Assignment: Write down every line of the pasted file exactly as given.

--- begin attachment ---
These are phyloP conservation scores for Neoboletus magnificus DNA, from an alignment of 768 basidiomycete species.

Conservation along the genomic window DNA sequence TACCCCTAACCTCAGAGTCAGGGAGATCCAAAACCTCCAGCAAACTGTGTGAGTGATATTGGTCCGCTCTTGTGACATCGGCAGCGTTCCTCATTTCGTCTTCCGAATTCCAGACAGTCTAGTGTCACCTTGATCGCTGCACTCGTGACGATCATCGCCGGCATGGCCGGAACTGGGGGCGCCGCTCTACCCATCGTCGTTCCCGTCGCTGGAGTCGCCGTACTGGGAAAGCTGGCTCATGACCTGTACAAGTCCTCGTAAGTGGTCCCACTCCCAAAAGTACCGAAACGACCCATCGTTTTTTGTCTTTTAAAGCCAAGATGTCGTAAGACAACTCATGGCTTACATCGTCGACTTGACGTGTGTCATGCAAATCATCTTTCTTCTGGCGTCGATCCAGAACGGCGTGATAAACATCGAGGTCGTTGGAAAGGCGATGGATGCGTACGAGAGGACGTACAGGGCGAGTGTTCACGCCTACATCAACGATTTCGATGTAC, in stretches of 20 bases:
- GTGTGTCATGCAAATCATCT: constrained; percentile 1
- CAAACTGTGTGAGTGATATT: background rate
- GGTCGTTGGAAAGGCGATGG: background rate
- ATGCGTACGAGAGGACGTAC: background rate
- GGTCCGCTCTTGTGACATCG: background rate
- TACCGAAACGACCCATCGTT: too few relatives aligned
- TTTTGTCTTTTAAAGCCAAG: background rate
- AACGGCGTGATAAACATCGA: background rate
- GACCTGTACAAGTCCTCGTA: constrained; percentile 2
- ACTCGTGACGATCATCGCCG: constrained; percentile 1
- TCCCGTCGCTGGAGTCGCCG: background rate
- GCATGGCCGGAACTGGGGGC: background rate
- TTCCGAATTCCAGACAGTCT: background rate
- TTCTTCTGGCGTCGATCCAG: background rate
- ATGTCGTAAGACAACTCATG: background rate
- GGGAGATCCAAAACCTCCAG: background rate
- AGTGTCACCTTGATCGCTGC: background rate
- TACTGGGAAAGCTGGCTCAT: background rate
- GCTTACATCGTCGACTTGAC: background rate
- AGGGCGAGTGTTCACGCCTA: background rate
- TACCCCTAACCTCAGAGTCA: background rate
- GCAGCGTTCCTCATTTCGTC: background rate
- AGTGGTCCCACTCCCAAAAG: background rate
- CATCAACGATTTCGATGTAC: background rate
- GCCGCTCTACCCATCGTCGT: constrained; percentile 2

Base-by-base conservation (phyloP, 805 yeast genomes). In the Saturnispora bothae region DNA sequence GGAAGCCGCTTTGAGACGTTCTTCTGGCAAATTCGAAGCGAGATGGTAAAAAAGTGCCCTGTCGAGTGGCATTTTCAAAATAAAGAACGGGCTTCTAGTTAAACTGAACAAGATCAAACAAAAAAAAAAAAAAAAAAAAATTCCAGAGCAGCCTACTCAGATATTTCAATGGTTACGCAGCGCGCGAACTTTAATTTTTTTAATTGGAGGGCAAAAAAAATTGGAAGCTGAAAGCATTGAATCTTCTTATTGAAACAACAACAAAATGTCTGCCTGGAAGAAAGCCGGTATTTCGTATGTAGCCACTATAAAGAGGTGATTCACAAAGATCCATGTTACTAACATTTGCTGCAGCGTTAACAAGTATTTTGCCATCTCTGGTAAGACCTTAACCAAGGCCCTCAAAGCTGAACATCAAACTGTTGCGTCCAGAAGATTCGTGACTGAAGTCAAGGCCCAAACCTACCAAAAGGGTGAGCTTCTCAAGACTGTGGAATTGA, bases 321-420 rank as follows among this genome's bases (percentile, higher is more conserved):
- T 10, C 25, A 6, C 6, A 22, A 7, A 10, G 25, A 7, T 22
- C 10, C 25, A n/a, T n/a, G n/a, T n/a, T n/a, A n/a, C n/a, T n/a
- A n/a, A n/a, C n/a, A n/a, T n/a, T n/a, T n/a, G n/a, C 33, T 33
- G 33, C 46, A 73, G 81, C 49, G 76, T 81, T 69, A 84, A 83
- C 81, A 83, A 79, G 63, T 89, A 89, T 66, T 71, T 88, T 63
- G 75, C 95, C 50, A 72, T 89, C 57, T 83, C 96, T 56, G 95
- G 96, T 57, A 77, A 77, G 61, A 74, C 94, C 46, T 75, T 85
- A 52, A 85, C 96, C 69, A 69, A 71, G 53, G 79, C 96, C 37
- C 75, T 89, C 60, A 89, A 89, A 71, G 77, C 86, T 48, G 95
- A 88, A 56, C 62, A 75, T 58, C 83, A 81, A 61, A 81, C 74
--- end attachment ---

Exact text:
These are phyloP conservation scores for Neoboletus magnificus DNA, from an alignment of 768 basidiomycete species.

Conservation along the genomic window DNA sequence TACCCCTAACCTCAGAGTCAGGGAGATCCAAAACCTCCAGCAAACTGTGTGAGTGATATTGGTCCGCTCTTGTGACATCGGCAGCGTTCCTCATTTCGTCTTCCGAATTCCAGACAGTCTAGTGTCACCTTGATCGCTGCACTCGTGACGATCATCGCCGGCATGGCCGGAACTGGGGGCGCCGCTCTACCCATCGTCGTTCCCGTCGCTGGAGTCGCCGTACTGGGAAAGCTGGCTCATGACCTGTACAAGTCCTCGTAAGTGGTCCCACTCCCAAAAGTACCGAAACGACCCATCGTTTTTTGTCTTTTAAAGCCAAGATGTCGTAAGACAACTCATGGCTTACATCGTCGACTTGACGTGTGTCATGCAAATCATCTTTCTTCTGGCGTCGATCCAGAACGGCGTGATAAACATCGAGGTCGTTGGAAAGGCGATGGATGCGTACGAGAGGACGTACAGGGCGAGTGTTCACGCCTACATCAACGATTTCGATGTAC, in stretches of 20 bases:
- GTGTGTCATGCAAATCATCT: constrained; percentile 1
- CAAACTGTGTGAGTGATATT: background rate
- GGTCGTTGGAAAGGCGATGG: background rate
- ATGCGTACGAGAGGACGTAC: background rate
- GGTCCGCTCTTGTGACATCG: background rate
- TACCGAAACGACCCATCGTT: too few relatives aligned
- TTTTGTCTTTTAAAGCCAAG: background rate
- AACGGCGTGATAAACATCGA: background rate
- GACCTGTACAAGTCCTCGTA: constrained; percentile 2
- ACTCGTGACGATCATCGCCG: constrained; percentile 1
- TCCCGTCGCTGGAGTCGCCG: background rate
- GCATGGCCGGAACTGGGGGC: background rate
- TTCCGAATTCCAGACAGTCT: background rate
- TTCTTCTGGCGTCGATCCAG: background rate
- ATGTCGTAAGACAACTCATG: background rate
- GGGAGATCCAAAACCTCCAG: background rate
- AGTGTCACCTTGATCGCTGC: background rate
- TACTGGGAAAGCTGGCTCAT: background rate
- GCTTACATCGTCGACTTGAC: background rate
- AGGGCGAGTGTTCACGCCTA: background rate
- TACCCCTAACCTCAGAGTCA: background rate
- GCAGCGTTCCTCATTTCGTC: background rate
- AGTGGTCCCACTCCCAAAAG: background rate
- CATCAACGATTTCGATGTAC: background rate
- GCCGCTCTACCCATCGTCGT: constrained; percentile 2

Base-by-base conservation (phyloP, 805 yeast genomes). In the Saturnispora bothae region DNA sequence GGAAGCCGCTTTGAGACGTTCTTCTGGCAAATTCGAAGCGAGATGGTAAAAAAGTGCCCTGTCGAGTGGCATTTTCAAAATAAAGAACGGGCTTCTAGTTAAACTGAACAAGATCAAACAAAAAAAAAAAAAAAAAAAAATTCCAGAGCAGCCTACTCAGATATTTCAATGGTTACGCAGCGCGCGAACTTTAATTTTTTTAATTGGAGGGCAAAAAAAATTGGAAGCTGAAAGCATTGAATCTTCTTATTGAAACAACAACAAAATGTCTGCCTGGAAGAAAGCCGGTATTTCGTATGTAGCCACTATAAAGAGGTGATTCACAAAGATCCATGTTACTAACATTTGCTGCAGCGTTAACAAGTATTTTGCCATCTCTGGTAAGACCTTAACCAAGGCCCTCAAAGCTGAACATCAAACTGTTGCGTCCAGAAGATTCGTGACTGAAGTCAAGGCCCAAACCTACCAAAAGGGTGAGCTTCTCAAGACTGTGGAATTGA, bases 321-420 rank as follows among this genome's bases (percentile, higher is more conserved):
- T 10, C 25, A 6, C 6, A 22, A 7, A 10, G 25, A 7, T 22
- C 10, C 25, A n/a, T n/a, G n/a, T n/a, T n/a, A n/a, C n/a, T n/a
- A n/a, A n/a, C n/a, A n/a, T n/a, T n/a, T n/a, G n/a, C 33, T 33
- G 33, C 46, A 73, G 81, C 49, G 76, T 81, T 69, A 84, A 83
- C 81, A 83, A 79, G 63, T 89, A 89, T 66, T 71, T 88, T 63
- G 75, C 95, C 50, A 72, T 89, C 57, T 83, C 96, T 56, G 95
- G 96, T 57, A 77, A 77, G 61, A 74, C 94, C 46, T 75, T 85
- A 52, A 85, C 96, C 69, A 69, A 71, G 53, G 79, C 96, C 37
- C 75, T 89, C 60, A 89, A 89, A 71, G 77, C 86, T 48, G 95
- A 88, A 56, C 62, A 75, T 58, C 83, A 81, A 61, A 81, C 74